By Ella Gerry
Australian authorities have recently approved plans to dump over one million tonnes of industrial dredge spoil near to the Great Barrier Reef over the next ten years.
Dredging is an industrial process that moves material, or dredge, from one area of the water environment to another. The process has a variety of beneficial uses such as recovering materials of commercial value. It is also essential in coastal redevelopment and in maintaining waterways for port areas.
In 2015, the Australian government banned capital dredging and disposal near the Great Barrier Reef as means to protect the UNESCO World Heritage Site. However, dredging for port maintenance is exempt from this law and in January, the Great Barrier Reef Marine Park Authority (GBRMPA) issued a permit for North Queensland Bulk Ports (NQBP) to dump maintenance dredge within the park’s boundaries.
“Just like roads, shipping channels require maintenance,” said the port authorities in a statement released on their website. “NQBP’s assessment reports found the risks to sensitive marine environments as a result of the maintenance dredging were predominantly low. The permits allow for the long-term, sustainable management of maintenance dredging at the port and will safeguard the efficient operations of one of Australia’s most critical trading ports.”
Experts are worried that this exploitation of a legal loophole will have devastating effects on the reef’s marine wildlife: “Government policy needs to change to ban all offshore dumping, so GBRMPA is not allowed to permit the reef’s waters to be used as a cheaper alternative to treating the sludge and disposing of it safely onshore,” said Greens Senator Larissa Waters in a statement to The Guardian.
“If it’s put in shallow water, it will smother sea life,” Dr Simon Boxall from the National Oceanography Centre Southampton told BBC News. Dr Boxall acknowledged that while dumping the dredge further out in the ocean could lessen the damage, it would still be releasing dangerous materials such as trace metals into the environment. “It’s important they get it right. It’ll cost more money but that’s not the environment’s problem – that’s the port authorities’ problem”.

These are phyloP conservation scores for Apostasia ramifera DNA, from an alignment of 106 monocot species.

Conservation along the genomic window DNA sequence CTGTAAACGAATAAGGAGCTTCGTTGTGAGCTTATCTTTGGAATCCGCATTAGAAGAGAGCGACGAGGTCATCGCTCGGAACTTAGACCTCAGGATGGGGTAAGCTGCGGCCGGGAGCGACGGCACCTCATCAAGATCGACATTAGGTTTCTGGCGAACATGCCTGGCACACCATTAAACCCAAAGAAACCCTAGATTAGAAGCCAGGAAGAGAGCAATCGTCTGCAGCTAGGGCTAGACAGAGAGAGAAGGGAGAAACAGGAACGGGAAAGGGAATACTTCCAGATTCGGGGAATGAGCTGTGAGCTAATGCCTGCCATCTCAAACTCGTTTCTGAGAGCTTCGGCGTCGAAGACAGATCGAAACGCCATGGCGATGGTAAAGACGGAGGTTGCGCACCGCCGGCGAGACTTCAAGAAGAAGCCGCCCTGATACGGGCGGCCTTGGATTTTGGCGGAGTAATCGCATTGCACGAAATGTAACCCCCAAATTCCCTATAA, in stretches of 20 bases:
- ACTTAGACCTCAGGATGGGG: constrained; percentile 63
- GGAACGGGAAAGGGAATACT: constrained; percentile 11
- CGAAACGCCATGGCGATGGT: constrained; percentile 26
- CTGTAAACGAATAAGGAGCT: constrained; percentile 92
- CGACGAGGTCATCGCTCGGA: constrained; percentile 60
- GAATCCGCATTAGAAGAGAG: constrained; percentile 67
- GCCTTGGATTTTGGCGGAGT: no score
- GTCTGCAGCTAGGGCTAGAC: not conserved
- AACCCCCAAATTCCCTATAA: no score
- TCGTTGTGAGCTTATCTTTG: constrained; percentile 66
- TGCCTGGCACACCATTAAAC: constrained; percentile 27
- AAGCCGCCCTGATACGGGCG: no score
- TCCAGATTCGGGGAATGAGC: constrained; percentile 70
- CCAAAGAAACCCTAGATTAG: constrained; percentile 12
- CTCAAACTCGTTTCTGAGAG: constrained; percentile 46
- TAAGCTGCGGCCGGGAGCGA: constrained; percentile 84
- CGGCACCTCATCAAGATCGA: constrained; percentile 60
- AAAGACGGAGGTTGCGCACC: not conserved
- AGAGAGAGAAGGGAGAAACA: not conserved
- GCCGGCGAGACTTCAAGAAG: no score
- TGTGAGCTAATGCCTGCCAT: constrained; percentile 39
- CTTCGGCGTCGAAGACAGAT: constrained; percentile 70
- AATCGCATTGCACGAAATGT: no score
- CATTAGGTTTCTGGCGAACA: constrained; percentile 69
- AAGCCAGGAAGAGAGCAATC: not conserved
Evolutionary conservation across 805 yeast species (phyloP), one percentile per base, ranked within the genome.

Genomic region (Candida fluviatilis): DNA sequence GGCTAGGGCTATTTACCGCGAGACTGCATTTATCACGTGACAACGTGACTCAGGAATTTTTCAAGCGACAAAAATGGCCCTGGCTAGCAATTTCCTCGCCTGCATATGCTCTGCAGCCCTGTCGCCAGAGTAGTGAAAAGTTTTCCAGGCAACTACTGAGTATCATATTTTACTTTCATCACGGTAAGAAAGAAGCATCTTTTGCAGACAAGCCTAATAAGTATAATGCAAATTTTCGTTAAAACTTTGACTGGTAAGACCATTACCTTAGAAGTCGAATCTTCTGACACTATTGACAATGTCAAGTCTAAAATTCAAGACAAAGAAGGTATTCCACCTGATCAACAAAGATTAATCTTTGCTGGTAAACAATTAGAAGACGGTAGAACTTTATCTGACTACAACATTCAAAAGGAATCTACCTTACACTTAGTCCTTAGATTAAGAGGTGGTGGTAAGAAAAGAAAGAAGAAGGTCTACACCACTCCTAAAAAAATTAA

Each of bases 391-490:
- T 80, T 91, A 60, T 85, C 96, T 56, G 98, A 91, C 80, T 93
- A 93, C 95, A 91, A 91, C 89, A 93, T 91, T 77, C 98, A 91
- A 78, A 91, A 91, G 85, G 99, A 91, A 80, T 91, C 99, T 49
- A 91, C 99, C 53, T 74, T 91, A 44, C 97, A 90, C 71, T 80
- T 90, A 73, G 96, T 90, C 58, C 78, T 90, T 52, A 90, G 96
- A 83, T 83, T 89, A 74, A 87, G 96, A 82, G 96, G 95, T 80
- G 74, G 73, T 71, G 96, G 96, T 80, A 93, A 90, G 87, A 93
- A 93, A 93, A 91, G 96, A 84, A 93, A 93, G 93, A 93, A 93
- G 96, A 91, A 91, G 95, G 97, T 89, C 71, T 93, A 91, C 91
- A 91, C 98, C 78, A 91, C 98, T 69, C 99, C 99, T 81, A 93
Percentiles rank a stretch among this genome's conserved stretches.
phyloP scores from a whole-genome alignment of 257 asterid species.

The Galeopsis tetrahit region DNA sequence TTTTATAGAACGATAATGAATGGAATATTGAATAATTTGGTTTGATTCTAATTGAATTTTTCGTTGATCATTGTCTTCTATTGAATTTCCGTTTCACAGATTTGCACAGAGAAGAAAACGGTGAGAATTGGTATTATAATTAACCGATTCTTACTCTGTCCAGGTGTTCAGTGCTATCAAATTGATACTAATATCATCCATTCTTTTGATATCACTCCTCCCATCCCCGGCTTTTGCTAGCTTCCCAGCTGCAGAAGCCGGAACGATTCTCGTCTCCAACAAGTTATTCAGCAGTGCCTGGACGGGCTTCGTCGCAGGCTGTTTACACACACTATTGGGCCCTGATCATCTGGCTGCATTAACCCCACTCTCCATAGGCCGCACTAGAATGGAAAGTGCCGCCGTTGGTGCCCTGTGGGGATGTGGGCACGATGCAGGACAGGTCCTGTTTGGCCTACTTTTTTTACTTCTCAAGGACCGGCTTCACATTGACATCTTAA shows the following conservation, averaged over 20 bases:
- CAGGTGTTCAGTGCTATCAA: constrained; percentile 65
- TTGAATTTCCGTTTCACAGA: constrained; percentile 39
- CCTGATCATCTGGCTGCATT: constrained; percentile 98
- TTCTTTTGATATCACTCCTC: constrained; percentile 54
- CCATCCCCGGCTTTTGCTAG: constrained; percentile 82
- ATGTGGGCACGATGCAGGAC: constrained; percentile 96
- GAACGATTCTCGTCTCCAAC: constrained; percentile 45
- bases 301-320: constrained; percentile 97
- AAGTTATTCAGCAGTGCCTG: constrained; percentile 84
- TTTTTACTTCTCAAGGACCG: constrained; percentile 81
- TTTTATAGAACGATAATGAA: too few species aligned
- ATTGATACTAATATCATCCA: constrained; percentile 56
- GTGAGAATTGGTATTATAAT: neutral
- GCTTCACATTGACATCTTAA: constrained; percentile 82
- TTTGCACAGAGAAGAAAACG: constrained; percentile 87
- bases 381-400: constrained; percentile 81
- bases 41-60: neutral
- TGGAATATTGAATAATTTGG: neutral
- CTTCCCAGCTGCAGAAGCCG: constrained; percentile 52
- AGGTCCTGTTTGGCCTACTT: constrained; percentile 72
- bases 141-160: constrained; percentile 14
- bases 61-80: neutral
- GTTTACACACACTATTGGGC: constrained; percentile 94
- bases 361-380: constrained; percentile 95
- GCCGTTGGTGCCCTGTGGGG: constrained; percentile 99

The granting of the permit has occurred amidst reports that flood waters from Queensland rivers are flowing into the reef, resulting in the freshwater bleaching of corals. These freshwater bleaching events occur because of a decrease in the salinity of the ocean, which provokes a stress response in corals. Bleaching events can also be triggered by increased water temperatures, pollutants, and sedimentation. Algae living in symbiosis with the coral are expelled, causing the coral to turn white in colour. Coral can often survive bleaching events, but increased frequency and intensity of periods of stress often results in mortality.
The Great Barrier Reef is currently experiencing unprecedented back-to-back years of mass bleaching events, giving the reef little time to recover. As global temperature rises and industry grows, the likelihood of a mass extinction is becoming an increasingly real prospect.
A great amount of sea life depends on the coral. Extinction of coral species would have a disastrous domino effect on marine wildlife. This would not only be a tragic loss of one of the world’s most vibrant ecosystems but would have severe socio-economic impacts. Experts warn the economic loss to the fishing and tourism industries will devastate the livelihoods of thousands of individuals.
Since 2016, half of all the coral in the Great Barrier Reef is estimated to have died. This permit to dump port maintenance waste in the reef is “another nail in the coffin,” says Dr Boxall.
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